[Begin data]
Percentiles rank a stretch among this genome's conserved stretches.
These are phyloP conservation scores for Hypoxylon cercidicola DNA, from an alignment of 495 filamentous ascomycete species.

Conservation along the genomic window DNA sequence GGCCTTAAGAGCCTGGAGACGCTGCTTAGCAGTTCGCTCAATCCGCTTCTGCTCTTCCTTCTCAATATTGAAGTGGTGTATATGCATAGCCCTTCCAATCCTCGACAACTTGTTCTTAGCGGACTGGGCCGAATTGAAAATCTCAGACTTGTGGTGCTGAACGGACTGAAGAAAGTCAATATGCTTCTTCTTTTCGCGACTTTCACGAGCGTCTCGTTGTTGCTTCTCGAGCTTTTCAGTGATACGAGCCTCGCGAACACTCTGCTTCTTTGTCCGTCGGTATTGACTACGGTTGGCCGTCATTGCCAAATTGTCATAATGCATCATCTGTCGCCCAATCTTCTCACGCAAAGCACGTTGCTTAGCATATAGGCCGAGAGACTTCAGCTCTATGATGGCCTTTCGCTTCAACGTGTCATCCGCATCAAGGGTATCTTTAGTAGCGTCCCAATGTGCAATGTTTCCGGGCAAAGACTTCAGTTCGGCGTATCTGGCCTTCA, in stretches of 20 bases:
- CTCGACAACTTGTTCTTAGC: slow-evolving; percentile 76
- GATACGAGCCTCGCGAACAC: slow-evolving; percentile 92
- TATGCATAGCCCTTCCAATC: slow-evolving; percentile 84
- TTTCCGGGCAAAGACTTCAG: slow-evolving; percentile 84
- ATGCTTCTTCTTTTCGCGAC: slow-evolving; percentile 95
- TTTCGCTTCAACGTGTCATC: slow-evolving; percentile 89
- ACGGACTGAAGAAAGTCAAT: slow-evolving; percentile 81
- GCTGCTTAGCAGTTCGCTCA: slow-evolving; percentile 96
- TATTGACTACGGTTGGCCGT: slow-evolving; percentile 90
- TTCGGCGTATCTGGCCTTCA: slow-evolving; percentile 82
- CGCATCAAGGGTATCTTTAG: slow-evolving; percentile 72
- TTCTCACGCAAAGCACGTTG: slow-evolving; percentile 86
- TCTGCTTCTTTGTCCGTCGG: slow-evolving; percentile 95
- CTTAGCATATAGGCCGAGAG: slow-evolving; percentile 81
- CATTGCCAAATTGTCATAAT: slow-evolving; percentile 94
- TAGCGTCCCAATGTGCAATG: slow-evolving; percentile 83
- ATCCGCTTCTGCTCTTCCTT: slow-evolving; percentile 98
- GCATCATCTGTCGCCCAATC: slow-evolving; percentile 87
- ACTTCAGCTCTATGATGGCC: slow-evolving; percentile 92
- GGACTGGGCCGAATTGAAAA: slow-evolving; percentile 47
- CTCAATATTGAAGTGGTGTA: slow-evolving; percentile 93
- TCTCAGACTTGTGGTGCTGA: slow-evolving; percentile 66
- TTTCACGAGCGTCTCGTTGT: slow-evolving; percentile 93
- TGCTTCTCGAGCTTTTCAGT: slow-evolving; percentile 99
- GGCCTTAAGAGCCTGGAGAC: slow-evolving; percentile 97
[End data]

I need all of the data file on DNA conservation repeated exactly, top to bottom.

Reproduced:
Percentiles rank a stretch among this genome's conserved stretches.
These are phyloP conservation scores for Hypoxylon cercidicola DNA, from an alignment of 495 filamentous ascomycete species.

Conservation along the genomic window DNA sequence GGCCTTAAGAGCCTGGAGACGCTGCTTAGCAGTTCGCTCAATCCGCTTCTGCTCTTCCTTCTCAATATTGAAGTGGTGTATATGCATAGCCCTTCCAATCCTCGACAACTTGTTCTTAGCGGACTGGGCCGAATTGAAAATCTCAGACTTGTGGTGCTGAACGGACTGAAGAAAGTCAATATGCTTCTTCTTTTCGCGACTTTCACGAGCGTCTCGTTGTTGCTTCTCGAGCTTTTCAGTGATACGAGCCTCGCGAACACTCTGCTTCTTTGTCCGTCGGTATTGACTACGGTTGGCCGTCATTGCCAAATTGTCATAATGCATCATCTGTCGCCCAATCTTCTCACGCAAAGCACGTTGCTTAGCATATAGGCCGAGAGACTTCAGCTCTATGATGGCCTTTCGCTTCAACGTGTCATCCGCATCAAGGGTATCTTTAGTAGCGTCCCAATGTGCAATGTTTCCGGGCAAAGACTTCAGTTCGGCGTATCTGGCCTTCA, in stretches of 20 bases:
- CTCGACAACTTGTTCTTAGC: slow-evolving; percentile 76
- GATACGAGCCTCGCGAACAC: slow-evolving; percentile 92
- TATGCATAGCCCTTCCAATC: slow-evolving; percentile 84
- TTTCCGGGCAAAGACTTCAG: slow-evolving; percentile 84
- ATGCTTCTTCTTTTCGCGAC: slow-evolving; percentile 95
- TTTCGCTTCAACGTGTCATC: slow-evolving; percentile 89
- ACGGACTGAAGAAAGTCAAT: slow-evolving; percentile 81
- GCTGCTTAGCAGTTCGCTCA: slow-evolving; percentile 96
- TATTGACTACGGTTGGCCGT: slow-evolving; percentile 90
- TTCGGCGTATCTGGCCTTCA: slow-evolving; percentile 82
- CGCATCAAGGGTATCTTTAG: slow-evolving; percentile 72
- TTCTCACGCAAAGCACGTTG: slow-evolving; percentile 86
- TCTGCTTCTTTGTCCGTCGG: slow-evolving; percentile 95
- CTTAGCATATAGGCCGAGAG: slow-evolving; percentile 81
- CATTGCCAAATTGTCATAAT: slow-evolving; percentile 94
- TAGCGTCCCAATGTGCAATG: slow-evolving; percentile 83
- ATCCGCTTCTGCTCTTCCTT: slow-evolving; percentile 98
- GCATCATCTGTCGCCCAATC: slow-evolving; percentile 87
- ACTTCAGCTCTATGATGGCC: slow-evolving; percentile 92
- GGACTGGGCCGAATTGAAAA: slow-evolving; percentile 47
- CTCAATATTGAAGTGGTGTA: slow-evolving; percentile 93
- TCTCAGACTTGTGGTGCTGA: slow-evolving; percentile 66
- TTTCACGAGCGTCTCGTTGT: slow-evolving; percentile 93
- TGCTTCTCGAGCTTTTCAGT: slow-evolving; percentile 99
- GGCCTTAAGAGCCTGGAGAC: slow-evolving; percentile 97